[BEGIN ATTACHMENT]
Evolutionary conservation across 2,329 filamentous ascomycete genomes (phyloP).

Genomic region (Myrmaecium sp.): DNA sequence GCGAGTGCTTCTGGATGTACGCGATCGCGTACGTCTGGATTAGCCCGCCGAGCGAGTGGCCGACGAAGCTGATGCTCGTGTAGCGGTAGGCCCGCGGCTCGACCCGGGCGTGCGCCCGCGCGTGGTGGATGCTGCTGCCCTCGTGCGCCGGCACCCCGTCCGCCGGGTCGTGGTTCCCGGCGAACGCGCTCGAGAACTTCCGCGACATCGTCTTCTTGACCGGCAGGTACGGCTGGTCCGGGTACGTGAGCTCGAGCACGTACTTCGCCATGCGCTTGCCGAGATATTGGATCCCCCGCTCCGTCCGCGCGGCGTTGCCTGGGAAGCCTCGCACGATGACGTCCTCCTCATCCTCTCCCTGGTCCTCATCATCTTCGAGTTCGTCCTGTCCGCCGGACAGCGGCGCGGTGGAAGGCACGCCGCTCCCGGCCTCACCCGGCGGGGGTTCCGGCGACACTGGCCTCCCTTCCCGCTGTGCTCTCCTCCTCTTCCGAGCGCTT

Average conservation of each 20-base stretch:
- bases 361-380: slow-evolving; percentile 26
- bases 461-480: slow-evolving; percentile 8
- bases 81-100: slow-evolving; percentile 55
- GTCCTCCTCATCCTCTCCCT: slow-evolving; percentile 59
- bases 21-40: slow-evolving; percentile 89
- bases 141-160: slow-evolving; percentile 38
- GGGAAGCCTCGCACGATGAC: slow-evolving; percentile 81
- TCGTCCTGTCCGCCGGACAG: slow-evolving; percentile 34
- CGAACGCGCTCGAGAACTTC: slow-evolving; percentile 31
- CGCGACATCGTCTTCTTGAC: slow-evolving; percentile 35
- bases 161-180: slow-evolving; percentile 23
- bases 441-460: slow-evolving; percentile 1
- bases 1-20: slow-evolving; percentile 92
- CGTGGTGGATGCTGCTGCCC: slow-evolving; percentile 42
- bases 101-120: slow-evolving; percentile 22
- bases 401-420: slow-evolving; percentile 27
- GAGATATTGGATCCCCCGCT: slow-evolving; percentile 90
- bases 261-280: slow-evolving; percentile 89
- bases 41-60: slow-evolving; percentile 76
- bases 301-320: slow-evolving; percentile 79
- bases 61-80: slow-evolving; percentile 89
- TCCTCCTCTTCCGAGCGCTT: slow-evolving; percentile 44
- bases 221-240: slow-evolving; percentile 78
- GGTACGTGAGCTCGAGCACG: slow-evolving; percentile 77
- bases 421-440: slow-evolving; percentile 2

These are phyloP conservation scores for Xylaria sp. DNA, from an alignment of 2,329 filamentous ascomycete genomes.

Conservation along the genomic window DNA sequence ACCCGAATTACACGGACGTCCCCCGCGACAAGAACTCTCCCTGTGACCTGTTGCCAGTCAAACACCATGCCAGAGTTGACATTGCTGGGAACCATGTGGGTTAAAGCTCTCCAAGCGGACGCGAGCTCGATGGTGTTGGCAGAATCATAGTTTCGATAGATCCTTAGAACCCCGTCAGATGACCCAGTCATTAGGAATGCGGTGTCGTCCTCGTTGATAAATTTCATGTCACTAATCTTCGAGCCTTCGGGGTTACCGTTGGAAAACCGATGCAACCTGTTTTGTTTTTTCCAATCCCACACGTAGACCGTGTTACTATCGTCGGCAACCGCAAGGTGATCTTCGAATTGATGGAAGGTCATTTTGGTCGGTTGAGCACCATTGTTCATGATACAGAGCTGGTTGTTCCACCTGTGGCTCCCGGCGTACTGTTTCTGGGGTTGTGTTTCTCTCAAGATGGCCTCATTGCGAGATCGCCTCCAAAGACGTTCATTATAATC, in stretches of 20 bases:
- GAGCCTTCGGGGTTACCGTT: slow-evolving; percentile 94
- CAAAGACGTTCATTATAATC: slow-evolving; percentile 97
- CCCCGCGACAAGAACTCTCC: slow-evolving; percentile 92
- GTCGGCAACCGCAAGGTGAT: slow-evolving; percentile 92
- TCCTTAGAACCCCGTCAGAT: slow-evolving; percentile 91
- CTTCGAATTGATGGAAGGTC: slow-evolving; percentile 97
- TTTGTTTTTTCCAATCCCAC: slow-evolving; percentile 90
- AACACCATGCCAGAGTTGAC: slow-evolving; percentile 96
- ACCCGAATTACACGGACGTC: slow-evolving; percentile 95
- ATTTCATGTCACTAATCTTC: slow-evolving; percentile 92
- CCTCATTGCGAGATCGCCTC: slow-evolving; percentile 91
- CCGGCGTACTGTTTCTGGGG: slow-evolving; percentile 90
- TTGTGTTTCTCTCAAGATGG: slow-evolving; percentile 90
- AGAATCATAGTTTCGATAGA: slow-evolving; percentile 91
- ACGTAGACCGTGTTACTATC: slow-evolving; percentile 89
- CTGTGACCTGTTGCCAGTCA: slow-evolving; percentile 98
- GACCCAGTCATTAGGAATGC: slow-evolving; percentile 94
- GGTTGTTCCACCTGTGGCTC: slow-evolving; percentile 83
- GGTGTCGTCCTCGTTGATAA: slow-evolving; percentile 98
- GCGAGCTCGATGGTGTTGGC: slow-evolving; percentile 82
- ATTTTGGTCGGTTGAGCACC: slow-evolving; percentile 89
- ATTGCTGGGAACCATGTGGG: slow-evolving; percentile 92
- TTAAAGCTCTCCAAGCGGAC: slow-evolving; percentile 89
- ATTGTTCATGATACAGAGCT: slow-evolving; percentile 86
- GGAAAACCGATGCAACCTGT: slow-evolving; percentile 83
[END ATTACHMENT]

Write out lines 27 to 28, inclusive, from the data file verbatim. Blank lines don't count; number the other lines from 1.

- GGTACGTGAGCTCGAGCACG: slow-evolving; percentile 77
- bases 421-440: slow-evolving; percentile 2